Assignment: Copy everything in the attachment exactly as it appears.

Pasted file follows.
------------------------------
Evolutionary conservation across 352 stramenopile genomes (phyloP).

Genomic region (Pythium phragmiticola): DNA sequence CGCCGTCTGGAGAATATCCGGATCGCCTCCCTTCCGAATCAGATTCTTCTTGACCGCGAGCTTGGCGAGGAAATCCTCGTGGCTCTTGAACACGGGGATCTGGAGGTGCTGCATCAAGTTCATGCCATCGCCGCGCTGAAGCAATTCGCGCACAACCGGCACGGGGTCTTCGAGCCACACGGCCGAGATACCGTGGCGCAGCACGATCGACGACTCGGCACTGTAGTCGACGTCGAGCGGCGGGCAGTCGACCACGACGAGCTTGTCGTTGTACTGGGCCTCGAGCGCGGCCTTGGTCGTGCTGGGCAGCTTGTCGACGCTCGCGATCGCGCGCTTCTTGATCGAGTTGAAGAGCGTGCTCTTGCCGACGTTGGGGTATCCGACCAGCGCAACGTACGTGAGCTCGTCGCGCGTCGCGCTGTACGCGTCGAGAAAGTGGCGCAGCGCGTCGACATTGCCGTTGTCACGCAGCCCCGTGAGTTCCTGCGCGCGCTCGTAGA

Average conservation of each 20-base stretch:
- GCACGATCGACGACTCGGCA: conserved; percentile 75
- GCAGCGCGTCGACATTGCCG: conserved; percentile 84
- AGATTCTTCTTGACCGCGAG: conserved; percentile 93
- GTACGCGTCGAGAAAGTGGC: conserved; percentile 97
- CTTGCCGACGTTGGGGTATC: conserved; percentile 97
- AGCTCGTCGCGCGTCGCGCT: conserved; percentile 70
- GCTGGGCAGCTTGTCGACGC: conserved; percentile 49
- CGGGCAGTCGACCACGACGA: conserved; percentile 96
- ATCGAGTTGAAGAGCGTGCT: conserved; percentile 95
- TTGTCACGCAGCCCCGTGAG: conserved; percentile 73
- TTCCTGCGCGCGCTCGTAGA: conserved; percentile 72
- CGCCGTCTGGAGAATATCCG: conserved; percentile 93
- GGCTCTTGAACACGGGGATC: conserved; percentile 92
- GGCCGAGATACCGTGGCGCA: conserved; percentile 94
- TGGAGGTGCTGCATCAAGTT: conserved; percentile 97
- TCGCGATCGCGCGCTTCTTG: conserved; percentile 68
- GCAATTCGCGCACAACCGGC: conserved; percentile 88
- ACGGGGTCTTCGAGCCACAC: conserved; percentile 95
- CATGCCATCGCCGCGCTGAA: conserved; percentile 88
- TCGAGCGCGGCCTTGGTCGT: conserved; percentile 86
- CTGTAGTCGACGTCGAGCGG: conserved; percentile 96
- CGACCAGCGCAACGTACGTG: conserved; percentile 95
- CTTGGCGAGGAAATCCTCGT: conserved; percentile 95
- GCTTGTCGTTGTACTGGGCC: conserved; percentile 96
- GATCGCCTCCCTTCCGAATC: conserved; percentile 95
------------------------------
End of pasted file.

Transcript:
Evolutionary conservation across 352 stramenopile genomes (phyloP).

Genomic region (Pythium phragmiticola): DNA sequence CGCCGTCTGGAGAATATCCGGATCGCCTCCCTTCCGAATCAGATTCTTCTTGACCGCGAGCTTGGCGAGGAAATCCTCGTGGCTCTTGAACACGGGGATCTGGAGGTGCTGCATCAAGTTCATGCCATCGCCGCGCTGAAGCAATTCGCGCACAACCGGCACGGGGTCTTCGAGCCACACGGCCGAGATACCGTGGCGCAGCACGATCGACGACTCGGCACTGTAGTCGACGTCGAGCGGCGGGCAGTCGACCACGACGAGCTTGTCGTTGTACTGGGCCTCGAGCGCGGCCTTGGTCGTGCTGGGCAGCTTGTCGACGCTCGCGATCGCGCGCTTCTTGATCGAGTTGAAGAGCGTGCTCTTGCCGACGTTGGGGTATCCGACCAGCGCAACGTACGTGAGCTCGTCGCGCGTCGCGCTGTACGCGTCGAGAAAGTGGCGCAGCGCGTCGACATTGCCGTTGTCACGCAGCCCCGTGAGTTCCTGCGCGCGCTCGTAGA

Average conservation of each 20-base stretch:
- GCACGATCGACGACTCGGCA: conserved; percentile 75
- GCAGCGCGTCGACATTGCCG: conserved; percentile 84
- AGATTCTTCTTGACCGCGAG: conserved; percentile 93
- GTACGCGTCGAGAAAGTGGC: conserved; percentile 97
- CTTGCCGACGTTGGGGTATC: conserved; percentile 97
- AGCTCGTCGCGCGTCGCGCT: conserved; percentile 70
- GCTGGGCAGCTTGTCGACGC: conserved; percentile 49
- CGGGCAGTCGACCACGACGA: conserved; percentile 96
- ATCGAGTTGAAGAGCGTGCT: conserved; percentile 95
- TTGTCACGCAGCCCCGTGAG: conserved; percentile 73
- TTCCTGCGCGCGCTCGTAGA: conserved; percentile 72
- CGCCGTCTGGAGAATATCCG: conserved; percentile 93
- GGCTCTTGAACACGGGGATC: conserved; percentile 92
- GGCCGAGATACCGTGGCGCA: conserved; percentile 94
- TGGAGGTGCTGCATCAAGTT: conserved; percentile 97
- TCGCGATCGCGCGCTTCTTG: conserved; percentile 68
- GCAATTCGCGCACAACCGGC: conserved; percentile 88
- ACGGGGTCTTCGAGCCACAC: conserved; percentile 95
- CATGCCATCGCCGCGCTGAA: conserved; percentile 88
- TCGAGCGCGGCCTTGGTCGT: conserved; percentile 86
- CTGTAGTCGACGTCGAGCGG: conserved; percentile 96
- CGACCAGCGCAACGTACGTG: conserved; percentile 95
- CTTGGCGAGGAAATCCTCGT: conserved; percentile 95
- GCTTGTCGTTGTACTGGGCC: conserved; percentile 96
- GATCGCCTCCCTTCCGAATC: conserved; percentile 95